The Entrepreneurial Myth (E-Myth)

The Entrepreneurial Myth (E-Myth)

Summary
  The Entrepreneurial Myth (E-Myth) has had a profound cost in America – in lost resources, lost opportunities, and wasted lives. Most small business owners are not venture capital funded tech companies, despite what we hear about on the news. The majority of businesses get started because employees who are strong at their craft technically become frustrated and feel unappreciated by their employers. These carpenters, mechanics, programmers, cooks, barbers, doctors, plumbers, graphic designs, engineers, etc. get the “entrepreneurial itch” to ditch their worthless boss and call their own shots. Most of these new businesses fail within the first few years due to a misconception about entrepreneurship. The fatal assumption is: "if you understand the technical work of a business, you understand a business that does that technical work."   Why…
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Competing Against Luck

Competing Against Luck

Summary
Competing Against Luck is the 2016 story of innovation and customer choice by Clayton M. Christensen that introduces jobs theory. Do you know why your most recent customer purchased your product or service? Not the obvious reason, but the deeper reason behind the choice? For example, why do people buy milkshakes? Are you buying the milkshake to satisfy hunger? As a dessert treat? To cool you off on a hot day? To appease your kids for a few minutes of peace and quiet?   Competing Against Luck Clayton Christensen introduced the groundbreaking theory of disruptive innovation in his 1997 book The Innovator’s Dilemma. The concept (discussed by Lean East in this post) has been called the most influential business idea of the early 21st century and made Christensen one of…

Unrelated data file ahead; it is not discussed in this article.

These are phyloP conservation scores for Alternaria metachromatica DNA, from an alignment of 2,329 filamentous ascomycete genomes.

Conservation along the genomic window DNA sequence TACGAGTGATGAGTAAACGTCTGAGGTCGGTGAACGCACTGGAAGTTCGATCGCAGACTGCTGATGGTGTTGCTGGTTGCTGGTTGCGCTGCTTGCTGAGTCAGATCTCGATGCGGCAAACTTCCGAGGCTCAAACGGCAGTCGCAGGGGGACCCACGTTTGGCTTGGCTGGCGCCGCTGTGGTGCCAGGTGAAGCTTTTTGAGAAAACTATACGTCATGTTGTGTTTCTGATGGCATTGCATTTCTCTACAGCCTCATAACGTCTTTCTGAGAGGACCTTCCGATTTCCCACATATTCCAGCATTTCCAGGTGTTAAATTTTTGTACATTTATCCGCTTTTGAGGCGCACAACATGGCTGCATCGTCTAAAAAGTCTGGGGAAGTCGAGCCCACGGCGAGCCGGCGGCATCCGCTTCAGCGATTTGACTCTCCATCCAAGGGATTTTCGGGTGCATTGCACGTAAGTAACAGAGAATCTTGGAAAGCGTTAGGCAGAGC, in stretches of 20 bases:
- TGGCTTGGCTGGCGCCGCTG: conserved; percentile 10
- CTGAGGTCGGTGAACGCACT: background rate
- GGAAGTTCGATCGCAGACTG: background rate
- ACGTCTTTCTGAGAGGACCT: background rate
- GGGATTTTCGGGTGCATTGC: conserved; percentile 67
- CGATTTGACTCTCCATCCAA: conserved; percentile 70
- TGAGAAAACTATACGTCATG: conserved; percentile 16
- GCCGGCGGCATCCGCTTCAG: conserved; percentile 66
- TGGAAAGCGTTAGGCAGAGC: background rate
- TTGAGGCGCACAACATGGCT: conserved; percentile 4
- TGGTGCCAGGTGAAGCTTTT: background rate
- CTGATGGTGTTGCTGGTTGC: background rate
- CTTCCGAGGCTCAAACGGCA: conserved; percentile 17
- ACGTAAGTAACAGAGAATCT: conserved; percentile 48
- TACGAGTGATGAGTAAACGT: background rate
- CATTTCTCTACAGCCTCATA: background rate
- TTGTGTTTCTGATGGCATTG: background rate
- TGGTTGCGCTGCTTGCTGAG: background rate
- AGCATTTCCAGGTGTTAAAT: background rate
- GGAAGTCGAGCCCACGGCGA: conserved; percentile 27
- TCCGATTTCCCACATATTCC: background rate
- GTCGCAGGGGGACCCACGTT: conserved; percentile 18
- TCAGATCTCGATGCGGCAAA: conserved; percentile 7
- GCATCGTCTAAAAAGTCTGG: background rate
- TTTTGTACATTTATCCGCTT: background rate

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Great by Choice

Great by Choice

Summary
Authors Jim Collins (Good to Great and Built to Last) and Morten Hansen compare another set of companies to learn what differentiates the great. This time the research focuses on the question: “Why do some companies thrive in uncertainty, even chaos, and some do not?” The nine-year research project forms the basis of their 2011 book, Great by Choice: Uncertainty, Chaos, and Luck--Why Some Thrive Despite Them All. This post summarizes four key choices made by leaders of the best companies (defined as companies that beat their industry indexes by at least 10X over 15 years) that challenge conventional wisdom. You may be surprised to learn that the “10X” companies: Were not more risky, visionary, or creative than their counterparts Focused more on scaling innovation than innovation by itself Changed…
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Theory of Constraints

Theory of Constraints

Summary